The nature of the mental processes involved in metaphor comprehension has been the focus of debate. Research related to this debate has mainly examined the comprehension of simple nominal metaphors. Here we take an individual-differences approach to examine the comprehension of slightly more complex metaphors, some taken from literary sources, using two types of comprehension tests (selecting an overall interpretation or else selecting a completion). In a series of metaphorcomprehension experiments with college students, we measured both fluid intelligence (using the non-verbal Raven’s Progressive Matrices test) and crystalized verbal intelligence (using a new Semantic Similarities Test). Each measure had a dissociable predictive relationship to metaphor comprehension, at least for those of the more complex literary variety. The pattern of individual differences suggests that metaphor comprehension broadly depends on both crystalized and fluid intelligence, with the latter less important for relatively simple metaphors.

  • 8.
    Stamenković, Dušan
    et al.
    University of Niš, Faculty of Philosophy, Serbia.
    Ichien, Nicholas
    University of California, Los Angeles, USA.
    Holyoak, Keith J.
    University of California, Los Angeles, USA.
    Individual differences in comprehension of contextualized metaphors2020In: Metaphor and Symbol, ISSN 1092-6488, E-ISSN 1532-7868, Vol. 35, no 4, p. 285-301Article in journal (Refereed)
    Abstract [en]

    We report a study examining the role of linguistic context in modulating the influences of individual differences in fluid and crystalized intelligence on comprehension of literary metaphors. Three conditions were compared: no context, metaphor-congruent context, and literal-congruent context. Relative to the baseline no-context condition, the metaphor-congruent context facilitated comprehension of the metaphorical meaning whereas the literal-congruent context impaired it. Measures of fluid and crystalized intelligence both made separable contributions to predicting metaphor comprehension. The metaphor-congruent context selectively increased the contribution of crystalized verbal intelligence. These findings support the hypothesis that a supportive linguistic context encourages use of semantic integration in interpreting metaphors.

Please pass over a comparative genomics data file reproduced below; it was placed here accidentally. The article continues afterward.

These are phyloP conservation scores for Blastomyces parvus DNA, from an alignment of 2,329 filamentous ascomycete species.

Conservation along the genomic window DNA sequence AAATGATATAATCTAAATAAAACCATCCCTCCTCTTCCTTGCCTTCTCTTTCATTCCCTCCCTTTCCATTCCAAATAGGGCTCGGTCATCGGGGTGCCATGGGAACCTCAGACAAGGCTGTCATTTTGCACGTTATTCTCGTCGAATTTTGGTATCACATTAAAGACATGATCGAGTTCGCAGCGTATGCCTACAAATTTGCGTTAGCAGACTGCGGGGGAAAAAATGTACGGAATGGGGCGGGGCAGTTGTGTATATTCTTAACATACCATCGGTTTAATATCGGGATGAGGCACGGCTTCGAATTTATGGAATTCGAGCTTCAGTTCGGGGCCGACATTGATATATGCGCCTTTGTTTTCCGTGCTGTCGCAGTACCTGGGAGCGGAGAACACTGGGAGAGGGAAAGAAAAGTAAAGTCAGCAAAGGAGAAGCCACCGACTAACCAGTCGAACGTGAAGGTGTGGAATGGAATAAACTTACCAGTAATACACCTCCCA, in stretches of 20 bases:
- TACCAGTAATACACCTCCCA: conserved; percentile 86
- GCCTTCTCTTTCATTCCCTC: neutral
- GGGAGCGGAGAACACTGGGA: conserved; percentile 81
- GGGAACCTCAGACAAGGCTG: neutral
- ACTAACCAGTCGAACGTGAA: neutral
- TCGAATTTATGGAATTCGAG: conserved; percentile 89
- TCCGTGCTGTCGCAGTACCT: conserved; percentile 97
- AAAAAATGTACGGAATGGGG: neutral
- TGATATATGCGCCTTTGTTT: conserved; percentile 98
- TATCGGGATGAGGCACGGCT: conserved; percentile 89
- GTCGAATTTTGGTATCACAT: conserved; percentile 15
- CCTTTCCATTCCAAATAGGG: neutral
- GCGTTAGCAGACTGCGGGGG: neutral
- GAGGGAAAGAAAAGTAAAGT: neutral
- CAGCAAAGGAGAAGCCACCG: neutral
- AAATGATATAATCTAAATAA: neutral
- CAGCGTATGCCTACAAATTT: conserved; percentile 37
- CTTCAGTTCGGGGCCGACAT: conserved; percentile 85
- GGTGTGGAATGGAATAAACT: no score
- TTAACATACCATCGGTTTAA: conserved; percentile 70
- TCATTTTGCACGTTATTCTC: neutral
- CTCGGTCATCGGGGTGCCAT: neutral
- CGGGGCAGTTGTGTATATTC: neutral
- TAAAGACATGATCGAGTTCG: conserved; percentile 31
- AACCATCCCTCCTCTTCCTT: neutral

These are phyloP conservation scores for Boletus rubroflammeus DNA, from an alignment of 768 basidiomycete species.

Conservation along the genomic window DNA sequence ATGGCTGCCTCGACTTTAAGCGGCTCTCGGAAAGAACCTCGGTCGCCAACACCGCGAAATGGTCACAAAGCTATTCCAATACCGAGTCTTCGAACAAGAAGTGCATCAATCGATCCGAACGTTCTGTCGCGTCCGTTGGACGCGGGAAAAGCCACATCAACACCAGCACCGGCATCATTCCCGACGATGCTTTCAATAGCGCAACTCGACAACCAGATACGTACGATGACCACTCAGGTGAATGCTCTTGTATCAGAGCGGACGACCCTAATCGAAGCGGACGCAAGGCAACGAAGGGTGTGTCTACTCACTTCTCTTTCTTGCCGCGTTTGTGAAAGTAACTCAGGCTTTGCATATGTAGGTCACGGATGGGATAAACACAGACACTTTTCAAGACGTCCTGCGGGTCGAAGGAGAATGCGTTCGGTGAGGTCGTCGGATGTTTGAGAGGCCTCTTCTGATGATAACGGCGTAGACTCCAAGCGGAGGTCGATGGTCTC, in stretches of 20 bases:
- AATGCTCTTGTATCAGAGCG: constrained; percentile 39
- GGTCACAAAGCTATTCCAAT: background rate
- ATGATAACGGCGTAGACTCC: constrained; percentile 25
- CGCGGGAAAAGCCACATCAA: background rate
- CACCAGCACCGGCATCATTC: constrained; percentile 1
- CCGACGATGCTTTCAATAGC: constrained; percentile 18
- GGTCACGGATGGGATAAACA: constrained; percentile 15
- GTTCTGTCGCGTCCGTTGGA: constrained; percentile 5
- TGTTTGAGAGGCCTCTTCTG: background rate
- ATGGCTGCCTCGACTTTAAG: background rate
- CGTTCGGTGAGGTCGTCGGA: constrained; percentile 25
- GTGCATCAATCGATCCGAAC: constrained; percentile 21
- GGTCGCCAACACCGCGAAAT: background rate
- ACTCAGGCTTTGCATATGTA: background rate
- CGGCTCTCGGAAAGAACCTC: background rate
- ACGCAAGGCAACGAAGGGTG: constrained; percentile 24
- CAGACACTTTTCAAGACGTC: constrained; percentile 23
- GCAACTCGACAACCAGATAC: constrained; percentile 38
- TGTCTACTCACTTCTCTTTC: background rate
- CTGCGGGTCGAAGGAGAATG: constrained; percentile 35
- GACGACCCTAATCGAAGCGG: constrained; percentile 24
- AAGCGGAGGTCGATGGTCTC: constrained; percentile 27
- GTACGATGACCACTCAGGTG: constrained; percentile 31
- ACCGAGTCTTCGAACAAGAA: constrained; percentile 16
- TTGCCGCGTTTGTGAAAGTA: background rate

• 9.
    Stamenković, Dušan
    et al.
    University of Niš, Faculty of Philosophy, Serbia.
    Ichien, Nicholas
    University of California, Los Angeles, USA.
    Holyoak, Keith J.
    University of California, Los Angeles, USA.
    Metaphor comprehension: An individual-differences approach2019In: Journal of memory and language (Print), ISSN 0749-596X, E-ISSN 1096-0821, Vol. 105, p. 108-118Article in journal (Refereed)
    Abstract [en]

    The nature of the mental processes involved in metaphor comprehension has been the focus of debate, with controversy focusing on the relative role of general analogical reasoning versus language-specific conceptual combination. In the present set of studies, we take an individual-differences approach to examine the comprehension of a variety of metaphors, some taken from literary sources, using several types of comprehension tests. In a series of metaphor-comprehension studies with college students, we measured both fluid intelligence (using the nonverbal Raven’s Progressive Matrices test) and crystalized verbal intelligence (using a new Semantic Similarities Test as well as the Vocabulary subscale of the Wechsler Adult Intelligence Scale). Previous work has shown that measures of fluid intelligence are closely linked to individual differences in analogical reasoning, whereas measures of crystalized verbal intelligence are linked to language-specific abilities. We found that each measure had a dissociable predictive relationship to metaphor comprehension. The pattern of individual differences indicated that crystalized intelligence influences metaphor comprehension across a broad range of metaphor types, whereas individual differences in fluid intelligence mainly impact comprehension of more cognitively complex metaphors, such as those that arise in literary sources.

  • 10.
    Stamenković, Dušan
    et al.
    Södertörn University, School of Culture and Education, English language.
    Milenković, Katarina
    University of Niš, Faculty of Sciences and Mathematics, Serbia.
    Ichien, Nicholas
    University of California, Los Angeles, USA.
    Holyoak, Keith J.
    University of California, Los Angeles, USA.
    An individual-differences approach to poetic metaphor: Impact of aptness and familiarity2023In: Metaphor and Symbol, ISSN 1092-6488, E-ISSN 1532-7868, Vol. 38, no 2, p. 149-161Article in journal (Refereed)
    Abstract [en]

    Using poetic metaphors in the Serbian language, we identified systematic variations in the impact of fluid and crystalized intelligence on comprehension of metaphors that varied in rated aptness and familiarity. Overall, comprehension scores were higher for metaphors that were high rather than low in aptness, and high rather than low in familiarity. A measure of crystalized intelligence was a robust predictor of comprehension across the full range of metaphors, but especially for those that were either relatively unfamiliar or more apt. In contrast, individual differences associated with fluid intelligence were clearly found only for metaphors that were low in aptness. Superior verbal knowledge appears to be particularly important when trying to find meaning in novel metaphorical expressions, and also when exploring the rich interpretive potential of apt metaphors. The broad role of crystalized intelligence in metaphor comprehension is consistent with the view that metaphors are largely understood using semantic integration processes continuous with those that operate in understanding literal language.